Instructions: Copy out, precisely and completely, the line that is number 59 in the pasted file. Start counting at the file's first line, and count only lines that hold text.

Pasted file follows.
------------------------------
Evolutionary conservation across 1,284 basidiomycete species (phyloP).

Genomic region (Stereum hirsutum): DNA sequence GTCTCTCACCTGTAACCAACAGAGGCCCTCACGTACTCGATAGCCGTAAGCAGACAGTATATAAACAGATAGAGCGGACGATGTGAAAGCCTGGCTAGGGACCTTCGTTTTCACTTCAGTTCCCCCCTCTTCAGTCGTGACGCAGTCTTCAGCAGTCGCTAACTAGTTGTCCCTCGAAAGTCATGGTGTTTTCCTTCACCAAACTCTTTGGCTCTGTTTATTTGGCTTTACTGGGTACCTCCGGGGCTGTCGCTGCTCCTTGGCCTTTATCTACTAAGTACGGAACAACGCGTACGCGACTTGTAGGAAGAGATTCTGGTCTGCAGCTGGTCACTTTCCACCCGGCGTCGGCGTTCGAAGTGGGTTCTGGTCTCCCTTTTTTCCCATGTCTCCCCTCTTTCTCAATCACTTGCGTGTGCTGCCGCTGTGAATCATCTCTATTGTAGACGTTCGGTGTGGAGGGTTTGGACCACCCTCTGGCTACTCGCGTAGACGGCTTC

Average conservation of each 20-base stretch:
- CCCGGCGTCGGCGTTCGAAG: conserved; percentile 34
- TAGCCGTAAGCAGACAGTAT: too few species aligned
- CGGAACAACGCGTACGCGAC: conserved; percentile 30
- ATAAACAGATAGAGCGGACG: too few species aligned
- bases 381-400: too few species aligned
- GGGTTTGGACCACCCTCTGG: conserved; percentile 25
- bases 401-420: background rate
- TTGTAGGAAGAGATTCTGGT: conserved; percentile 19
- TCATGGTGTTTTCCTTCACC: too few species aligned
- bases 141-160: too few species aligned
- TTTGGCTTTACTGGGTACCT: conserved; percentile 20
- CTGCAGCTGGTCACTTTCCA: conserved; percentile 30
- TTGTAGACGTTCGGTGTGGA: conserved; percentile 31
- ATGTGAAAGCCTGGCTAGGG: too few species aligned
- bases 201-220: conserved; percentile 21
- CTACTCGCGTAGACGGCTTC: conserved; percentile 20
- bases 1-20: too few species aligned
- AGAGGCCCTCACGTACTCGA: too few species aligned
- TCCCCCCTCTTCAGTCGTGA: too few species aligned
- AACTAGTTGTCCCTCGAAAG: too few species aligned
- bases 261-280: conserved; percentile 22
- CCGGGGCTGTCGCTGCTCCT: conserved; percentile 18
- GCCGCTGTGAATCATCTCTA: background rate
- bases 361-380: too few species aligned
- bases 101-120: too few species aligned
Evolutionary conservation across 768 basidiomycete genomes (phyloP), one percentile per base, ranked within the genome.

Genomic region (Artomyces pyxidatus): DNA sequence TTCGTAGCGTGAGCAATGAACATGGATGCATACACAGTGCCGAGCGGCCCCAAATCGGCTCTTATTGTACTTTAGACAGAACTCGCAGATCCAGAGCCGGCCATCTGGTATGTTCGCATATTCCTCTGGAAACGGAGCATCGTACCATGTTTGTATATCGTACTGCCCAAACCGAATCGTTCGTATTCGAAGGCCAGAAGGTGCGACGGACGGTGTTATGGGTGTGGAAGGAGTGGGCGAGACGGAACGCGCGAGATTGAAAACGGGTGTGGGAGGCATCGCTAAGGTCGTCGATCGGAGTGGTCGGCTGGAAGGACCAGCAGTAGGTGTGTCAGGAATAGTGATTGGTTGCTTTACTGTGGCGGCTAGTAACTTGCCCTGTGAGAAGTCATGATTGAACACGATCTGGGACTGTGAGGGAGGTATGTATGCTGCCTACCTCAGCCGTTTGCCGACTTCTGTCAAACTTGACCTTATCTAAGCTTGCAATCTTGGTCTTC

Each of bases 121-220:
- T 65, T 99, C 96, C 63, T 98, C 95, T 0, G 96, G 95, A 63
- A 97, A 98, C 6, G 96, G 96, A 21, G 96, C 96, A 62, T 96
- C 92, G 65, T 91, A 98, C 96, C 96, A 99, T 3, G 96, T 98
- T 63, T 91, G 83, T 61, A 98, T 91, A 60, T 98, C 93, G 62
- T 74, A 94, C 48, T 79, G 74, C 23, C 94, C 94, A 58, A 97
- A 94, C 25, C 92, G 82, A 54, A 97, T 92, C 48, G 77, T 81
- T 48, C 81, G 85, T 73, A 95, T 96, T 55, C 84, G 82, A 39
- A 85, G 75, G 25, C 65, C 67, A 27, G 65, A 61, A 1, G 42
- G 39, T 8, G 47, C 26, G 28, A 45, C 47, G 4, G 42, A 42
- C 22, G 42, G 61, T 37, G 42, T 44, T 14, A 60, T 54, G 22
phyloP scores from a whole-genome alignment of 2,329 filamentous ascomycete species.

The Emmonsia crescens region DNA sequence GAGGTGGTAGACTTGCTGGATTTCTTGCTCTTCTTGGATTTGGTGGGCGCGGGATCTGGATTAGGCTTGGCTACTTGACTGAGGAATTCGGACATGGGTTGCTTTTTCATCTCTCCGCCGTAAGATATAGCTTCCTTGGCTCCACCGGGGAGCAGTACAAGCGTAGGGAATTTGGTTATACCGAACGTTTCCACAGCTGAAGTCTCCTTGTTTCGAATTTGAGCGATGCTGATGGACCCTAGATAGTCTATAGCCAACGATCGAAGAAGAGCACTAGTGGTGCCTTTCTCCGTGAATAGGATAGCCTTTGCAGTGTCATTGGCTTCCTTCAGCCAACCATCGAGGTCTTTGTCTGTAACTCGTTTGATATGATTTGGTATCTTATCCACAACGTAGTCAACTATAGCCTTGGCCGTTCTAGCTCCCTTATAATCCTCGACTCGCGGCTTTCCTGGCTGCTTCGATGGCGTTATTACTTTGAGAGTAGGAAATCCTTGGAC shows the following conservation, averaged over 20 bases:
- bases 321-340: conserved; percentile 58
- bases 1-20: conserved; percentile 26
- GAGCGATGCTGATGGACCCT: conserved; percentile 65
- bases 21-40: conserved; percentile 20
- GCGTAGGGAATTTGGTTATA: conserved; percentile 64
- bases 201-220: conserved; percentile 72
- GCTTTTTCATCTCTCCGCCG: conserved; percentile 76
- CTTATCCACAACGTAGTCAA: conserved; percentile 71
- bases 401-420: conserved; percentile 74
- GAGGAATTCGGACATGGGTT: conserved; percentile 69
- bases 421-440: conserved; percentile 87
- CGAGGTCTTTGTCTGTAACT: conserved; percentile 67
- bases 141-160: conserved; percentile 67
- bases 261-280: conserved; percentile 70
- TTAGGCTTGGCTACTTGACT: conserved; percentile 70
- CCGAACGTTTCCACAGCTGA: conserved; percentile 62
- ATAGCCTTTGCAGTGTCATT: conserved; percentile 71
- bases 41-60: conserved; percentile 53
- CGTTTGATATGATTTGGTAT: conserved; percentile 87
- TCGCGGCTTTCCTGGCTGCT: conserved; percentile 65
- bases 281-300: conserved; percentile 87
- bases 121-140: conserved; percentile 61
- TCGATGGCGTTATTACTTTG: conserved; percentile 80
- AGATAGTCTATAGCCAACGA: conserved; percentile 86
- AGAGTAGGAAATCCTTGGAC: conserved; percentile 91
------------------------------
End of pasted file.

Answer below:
- CCGAACGTTTCCACAGCTGA: conserved; percentile 62